It used to be that I was just slightly annoyed or frustrated that we weren't getting anywhere, and that we were wasting time, and that I really didn't feel like I was doing anything for her at all. Now it is getting to the point where I am genuinely concerned for my sister's physical health as well as mental health, and I am having a harder time self-soothing in these situations. It is exhausting, panic-inducing, and on top of that she becomes angry with me when I then decide to take space to calm down: again, it is "shutting her out" in her time of need, and she emphasizes how faint she is feeling and how she hasn't eaten anything all day, etc. etc. Well, I've been trying to help you get something to eat all day, but you aren't letting me and nothing I seem to do or say, or NOT do or NOT say, is helping, so what other choice do I have but to remove myself?

It has gotten to the point where I dread any sort of interaction with her for fear of being sucked in for hours of either senseless dithering or a diatribe about how awful I behaved the other day when I did X, how alone she is, how tired, how hungry. Any attempt to defend myself is deflected with a scrutinization of how I am talking and "could you instead say it like this" or "do you think you could ask me that." It is impossible to have a conversation with her and impossible to get out of one.

I want to help my sister, but I am sick of being abused, and of watching the rest of my family be abused. I am desperate for a community of people to talk to who have dealt with similar issues in their own life. I feel trapped and at a complete loss for what to do.

Thanks for reading.

You do not have to be good.
You do not have to walk on your knees
For a hundred miles through the desert, repenting.

--Mary Oliver, "Wild Geese"
Naughty Nibbler
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Posts: 1464

« Reply #1 on: January 10, 2017, 11:17:57 PM »

Welcome Milospiral  
I'm sorry about the situation with your sister.  I'm wondering if perhaps she might be narcissistic?  Check out the link below and let us know if you think the description fits your sister.


Are you getting help with your anxiety and depression?  Are you doing anything to take care of yourself and help manage your stress?

There is a lot of helpful information here. A good place to start is to check out some of the links at the upper right of this post.  You can't make your sister get treatment or change her, but you can change the way you interact with your sister and how you react to her.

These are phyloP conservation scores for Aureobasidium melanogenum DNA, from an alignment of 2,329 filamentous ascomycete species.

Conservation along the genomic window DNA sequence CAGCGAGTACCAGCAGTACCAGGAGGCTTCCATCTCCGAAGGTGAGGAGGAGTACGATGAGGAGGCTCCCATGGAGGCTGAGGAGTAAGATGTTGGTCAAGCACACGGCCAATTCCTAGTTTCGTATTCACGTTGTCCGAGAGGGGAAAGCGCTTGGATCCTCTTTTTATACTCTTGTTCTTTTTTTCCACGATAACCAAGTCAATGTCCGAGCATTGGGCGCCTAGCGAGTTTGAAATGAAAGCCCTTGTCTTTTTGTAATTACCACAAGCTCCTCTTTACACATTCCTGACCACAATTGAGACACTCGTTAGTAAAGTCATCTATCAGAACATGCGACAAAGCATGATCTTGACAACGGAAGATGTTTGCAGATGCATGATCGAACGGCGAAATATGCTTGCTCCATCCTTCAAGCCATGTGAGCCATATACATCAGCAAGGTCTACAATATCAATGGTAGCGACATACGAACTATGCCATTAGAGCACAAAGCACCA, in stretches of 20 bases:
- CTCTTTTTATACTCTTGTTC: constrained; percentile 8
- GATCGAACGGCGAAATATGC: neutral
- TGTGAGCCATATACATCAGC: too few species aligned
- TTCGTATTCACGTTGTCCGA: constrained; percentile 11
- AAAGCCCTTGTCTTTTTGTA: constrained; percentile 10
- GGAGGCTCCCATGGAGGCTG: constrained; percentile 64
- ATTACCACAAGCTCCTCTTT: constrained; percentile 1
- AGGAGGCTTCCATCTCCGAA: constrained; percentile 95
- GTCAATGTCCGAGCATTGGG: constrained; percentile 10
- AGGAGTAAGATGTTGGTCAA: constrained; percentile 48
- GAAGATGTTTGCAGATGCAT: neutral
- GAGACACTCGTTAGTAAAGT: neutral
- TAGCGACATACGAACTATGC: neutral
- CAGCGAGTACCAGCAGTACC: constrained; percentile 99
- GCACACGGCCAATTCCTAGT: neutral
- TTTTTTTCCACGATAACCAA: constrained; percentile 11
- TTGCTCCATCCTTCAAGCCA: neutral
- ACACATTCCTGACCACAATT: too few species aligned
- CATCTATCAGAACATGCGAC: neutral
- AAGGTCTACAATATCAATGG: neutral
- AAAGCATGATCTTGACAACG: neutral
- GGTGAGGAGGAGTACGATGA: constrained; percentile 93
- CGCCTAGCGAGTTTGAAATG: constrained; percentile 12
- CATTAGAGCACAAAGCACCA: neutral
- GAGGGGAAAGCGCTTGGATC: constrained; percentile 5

« Last Edit: January 10, 2017, 11:24:57 PM by Naughty Nibbler » Logged

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Posts: 20

« Reply #2 on: January 11, 2017, 01:06:26 PM »

Hi Naughty Nibbler, thanks for your reply!

To answer your question about my own health, I have been on two types of antidepressants for several years now and have been to several different types of therapy (including DBT), so I feel pretty equipped to handle my own anxiety and depression. I have been in "remission" from any sort of major depressive episode for about a year and a half now, so I've been doing pretty well. However, I am very much a "caretaker"--it has always been a large part of my personality to try and help others, and I am a sponge to other people's emotions. It's triggered major depressive episodes in the past. Making sure I am responding to my own needs and emotions first and not being so affected by other people's has always been a struggle for me. That is the main pitfall I would like to avoid in my interactions with my sister, which can be very difficult when someone makes you feel bad for putting your needs first and setting healthy boundaries. I recognize what is happening, which is what therapy has taught me what to do, and I do have healthy ways to cope with it, but obviously the stress and guilt that comes with emotional manipulation is hard to stave off.